Star Wars fans were quick to point out that the rifle looked similar to the one carried by Boba Fett in the much-maligned (and justifiably so) 1978 Star Wars Holiday Special, which first introduced the popular bounty hunter to the sci-fi saga’s universe.
That particular rifle was later identified as an “Amban phase-pulse blaster” in the Star Wars: The Force Unleashed video game, according to fan site Making Star Wars, which took a deep dive into the weapon’s background in the franchise. The weapon was then confirmed to be a modified pulse rifle based on the one appearing in the holiday special.
The very first image from The Mandalorian was revealed on StarWars.com on October 4 and was accompanied by a list of directors who will helm various episodes of the series.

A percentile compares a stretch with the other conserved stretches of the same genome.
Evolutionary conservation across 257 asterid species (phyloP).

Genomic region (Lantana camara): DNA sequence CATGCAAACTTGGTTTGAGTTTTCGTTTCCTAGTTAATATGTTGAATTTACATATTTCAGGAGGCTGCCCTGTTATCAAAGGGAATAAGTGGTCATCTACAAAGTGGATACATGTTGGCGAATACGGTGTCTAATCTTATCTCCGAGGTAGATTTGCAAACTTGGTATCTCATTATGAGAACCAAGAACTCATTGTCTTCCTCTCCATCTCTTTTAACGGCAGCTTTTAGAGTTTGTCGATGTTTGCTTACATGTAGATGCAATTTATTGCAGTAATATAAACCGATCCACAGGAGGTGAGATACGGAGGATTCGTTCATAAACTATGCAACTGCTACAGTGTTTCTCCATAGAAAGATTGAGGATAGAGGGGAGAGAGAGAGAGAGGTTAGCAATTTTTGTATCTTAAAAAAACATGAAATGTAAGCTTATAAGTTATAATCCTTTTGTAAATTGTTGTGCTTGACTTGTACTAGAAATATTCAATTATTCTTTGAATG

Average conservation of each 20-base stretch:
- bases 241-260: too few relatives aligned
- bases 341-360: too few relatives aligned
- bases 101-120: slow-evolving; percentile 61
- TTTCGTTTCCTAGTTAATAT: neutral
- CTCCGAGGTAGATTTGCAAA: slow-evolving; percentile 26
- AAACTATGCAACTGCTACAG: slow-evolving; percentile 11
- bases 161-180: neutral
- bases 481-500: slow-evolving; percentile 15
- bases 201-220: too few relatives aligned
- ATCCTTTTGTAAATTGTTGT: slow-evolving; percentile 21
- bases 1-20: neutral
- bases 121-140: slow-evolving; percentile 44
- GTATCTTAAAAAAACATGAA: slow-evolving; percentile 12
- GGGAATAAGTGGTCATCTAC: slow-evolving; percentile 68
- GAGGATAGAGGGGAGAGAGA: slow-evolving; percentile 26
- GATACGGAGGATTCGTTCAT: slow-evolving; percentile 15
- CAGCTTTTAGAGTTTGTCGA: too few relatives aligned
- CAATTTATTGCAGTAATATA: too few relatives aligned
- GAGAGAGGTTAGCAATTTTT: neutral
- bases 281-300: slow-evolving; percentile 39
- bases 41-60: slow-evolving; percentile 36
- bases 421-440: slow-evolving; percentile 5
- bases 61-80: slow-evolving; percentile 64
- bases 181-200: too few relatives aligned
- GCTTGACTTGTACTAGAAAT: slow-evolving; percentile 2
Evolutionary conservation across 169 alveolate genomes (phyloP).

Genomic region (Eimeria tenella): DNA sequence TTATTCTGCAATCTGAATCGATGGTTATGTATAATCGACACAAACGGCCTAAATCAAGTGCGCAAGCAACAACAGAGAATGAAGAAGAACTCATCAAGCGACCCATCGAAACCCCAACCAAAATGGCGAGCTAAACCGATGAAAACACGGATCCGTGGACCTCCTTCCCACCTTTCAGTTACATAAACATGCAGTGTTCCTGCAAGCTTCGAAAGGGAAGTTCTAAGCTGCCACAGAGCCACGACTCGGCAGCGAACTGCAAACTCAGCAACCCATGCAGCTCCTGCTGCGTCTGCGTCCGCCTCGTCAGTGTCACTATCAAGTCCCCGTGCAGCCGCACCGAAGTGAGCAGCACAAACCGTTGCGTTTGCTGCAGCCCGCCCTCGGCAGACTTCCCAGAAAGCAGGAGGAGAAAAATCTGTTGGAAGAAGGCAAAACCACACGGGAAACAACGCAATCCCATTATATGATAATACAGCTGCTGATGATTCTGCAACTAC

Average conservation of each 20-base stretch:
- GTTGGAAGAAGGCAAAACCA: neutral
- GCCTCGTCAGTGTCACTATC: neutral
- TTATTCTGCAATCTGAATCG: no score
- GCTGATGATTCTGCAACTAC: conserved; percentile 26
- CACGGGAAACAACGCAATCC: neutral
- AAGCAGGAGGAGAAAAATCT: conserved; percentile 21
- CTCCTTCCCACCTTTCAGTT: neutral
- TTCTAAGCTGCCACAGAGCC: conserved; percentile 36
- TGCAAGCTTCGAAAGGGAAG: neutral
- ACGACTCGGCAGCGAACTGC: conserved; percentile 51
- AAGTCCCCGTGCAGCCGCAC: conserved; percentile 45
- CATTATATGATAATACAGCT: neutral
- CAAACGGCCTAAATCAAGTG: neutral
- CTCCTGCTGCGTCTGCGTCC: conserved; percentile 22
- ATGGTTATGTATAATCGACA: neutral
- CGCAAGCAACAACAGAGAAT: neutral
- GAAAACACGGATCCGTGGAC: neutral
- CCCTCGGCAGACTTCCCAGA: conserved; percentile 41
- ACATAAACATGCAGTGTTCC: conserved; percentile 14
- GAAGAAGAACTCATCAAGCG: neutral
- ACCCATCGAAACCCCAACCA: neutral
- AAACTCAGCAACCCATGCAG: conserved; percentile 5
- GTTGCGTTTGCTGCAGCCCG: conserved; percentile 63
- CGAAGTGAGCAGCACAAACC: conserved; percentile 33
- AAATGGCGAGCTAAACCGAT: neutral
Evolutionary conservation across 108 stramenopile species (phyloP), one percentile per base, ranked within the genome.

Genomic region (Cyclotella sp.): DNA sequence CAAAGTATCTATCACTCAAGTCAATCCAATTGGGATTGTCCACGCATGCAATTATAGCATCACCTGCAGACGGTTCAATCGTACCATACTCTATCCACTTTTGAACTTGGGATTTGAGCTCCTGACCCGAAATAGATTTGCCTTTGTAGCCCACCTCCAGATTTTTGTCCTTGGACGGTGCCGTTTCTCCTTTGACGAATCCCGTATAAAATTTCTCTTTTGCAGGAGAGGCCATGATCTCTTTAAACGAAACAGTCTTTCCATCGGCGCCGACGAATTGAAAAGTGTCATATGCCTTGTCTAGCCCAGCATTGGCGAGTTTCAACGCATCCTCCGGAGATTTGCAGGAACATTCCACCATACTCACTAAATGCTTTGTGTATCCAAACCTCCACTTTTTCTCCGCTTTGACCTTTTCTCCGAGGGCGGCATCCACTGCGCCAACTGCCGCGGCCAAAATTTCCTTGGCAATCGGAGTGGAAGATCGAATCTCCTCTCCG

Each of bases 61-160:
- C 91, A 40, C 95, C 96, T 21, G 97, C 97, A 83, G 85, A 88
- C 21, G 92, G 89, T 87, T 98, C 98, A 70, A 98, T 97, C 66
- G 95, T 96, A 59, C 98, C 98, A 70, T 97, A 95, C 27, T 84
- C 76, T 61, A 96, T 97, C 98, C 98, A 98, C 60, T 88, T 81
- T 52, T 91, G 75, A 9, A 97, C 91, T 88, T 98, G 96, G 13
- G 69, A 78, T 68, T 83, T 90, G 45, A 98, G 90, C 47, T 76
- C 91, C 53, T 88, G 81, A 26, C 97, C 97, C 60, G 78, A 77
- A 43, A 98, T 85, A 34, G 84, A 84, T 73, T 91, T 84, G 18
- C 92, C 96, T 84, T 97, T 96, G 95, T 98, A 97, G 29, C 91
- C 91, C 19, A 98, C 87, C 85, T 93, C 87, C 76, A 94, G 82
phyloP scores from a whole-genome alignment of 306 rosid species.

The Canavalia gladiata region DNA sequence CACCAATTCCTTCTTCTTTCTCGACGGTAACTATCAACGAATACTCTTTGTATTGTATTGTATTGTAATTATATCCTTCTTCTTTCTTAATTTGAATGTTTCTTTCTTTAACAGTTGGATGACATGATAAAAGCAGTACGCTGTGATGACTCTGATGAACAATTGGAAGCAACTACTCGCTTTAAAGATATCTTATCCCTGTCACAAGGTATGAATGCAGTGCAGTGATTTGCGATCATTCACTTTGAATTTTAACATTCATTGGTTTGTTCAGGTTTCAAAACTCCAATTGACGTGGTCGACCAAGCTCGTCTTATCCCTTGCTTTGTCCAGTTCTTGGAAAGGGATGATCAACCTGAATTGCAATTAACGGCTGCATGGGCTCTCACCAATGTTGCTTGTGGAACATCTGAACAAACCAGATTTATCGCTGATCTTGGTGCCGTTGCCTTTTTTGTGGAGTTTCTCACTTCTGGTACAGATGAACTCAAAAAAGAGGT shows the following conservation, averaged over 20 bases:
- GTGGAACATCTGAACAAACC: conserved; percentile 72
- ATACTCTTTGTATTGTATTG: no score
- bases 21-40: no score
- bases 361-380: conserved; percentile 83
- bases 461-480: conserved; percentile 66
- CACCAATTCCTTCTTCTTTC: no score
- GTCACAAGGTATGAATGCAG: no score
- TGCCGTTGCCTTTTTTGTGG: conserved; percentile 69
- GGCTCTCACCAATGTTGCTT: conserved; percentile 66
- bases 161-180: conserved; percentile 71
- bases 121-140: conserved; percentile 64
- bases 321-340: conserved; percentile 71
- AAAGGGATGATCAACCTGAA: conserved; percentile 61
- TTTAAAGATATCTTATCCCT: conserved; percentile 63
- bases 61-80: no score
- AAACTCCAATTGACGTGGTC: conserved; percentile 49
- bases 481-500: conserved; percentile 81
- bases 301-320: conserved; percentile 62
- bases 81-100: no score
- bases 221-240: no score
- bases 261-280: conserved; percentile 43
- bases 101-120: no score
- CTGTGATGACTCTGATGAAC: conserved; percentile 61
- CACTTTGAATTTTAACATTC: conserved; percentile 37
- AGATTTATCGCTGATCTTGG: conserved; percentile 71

The list of filmmakers includes Waititi, Deborah Chow (Jessica Jones), Rick Famuyiwa (Dope), and Bryce Dallas Howard (Solemates), with veteran Star Wars director Dave Filoni (Star Wars: The Clone Wars, Star Wars Rebels) directing the first episode of the show.
Favreau revealed the title and first details about the series on Instagram, posting a block of text in the iconic yellow-on-black format that traditionally introduces each chapter of the Star Wars saga.
The series is set seven years after the Battle of Endor in Star Wars: Episode VI — Return of the Jedi and feature characters new to the Star Wars universe, many of them created via CGI and motion-capture technology similar to what Favreau used in his live-action adaptation of The Jungle Book for Disney.
“After the stories of Jango and Boba Fett, another warrior emerges in the Star Wars universe,” reads the synopsis posted by Favreau. “The Mandalorian is set after the fall of the Empire and before the emergence of the First Order. We follow the travails of a lone gunfighter in the outer reaches of the galaxy far from the authority of the New Republic …”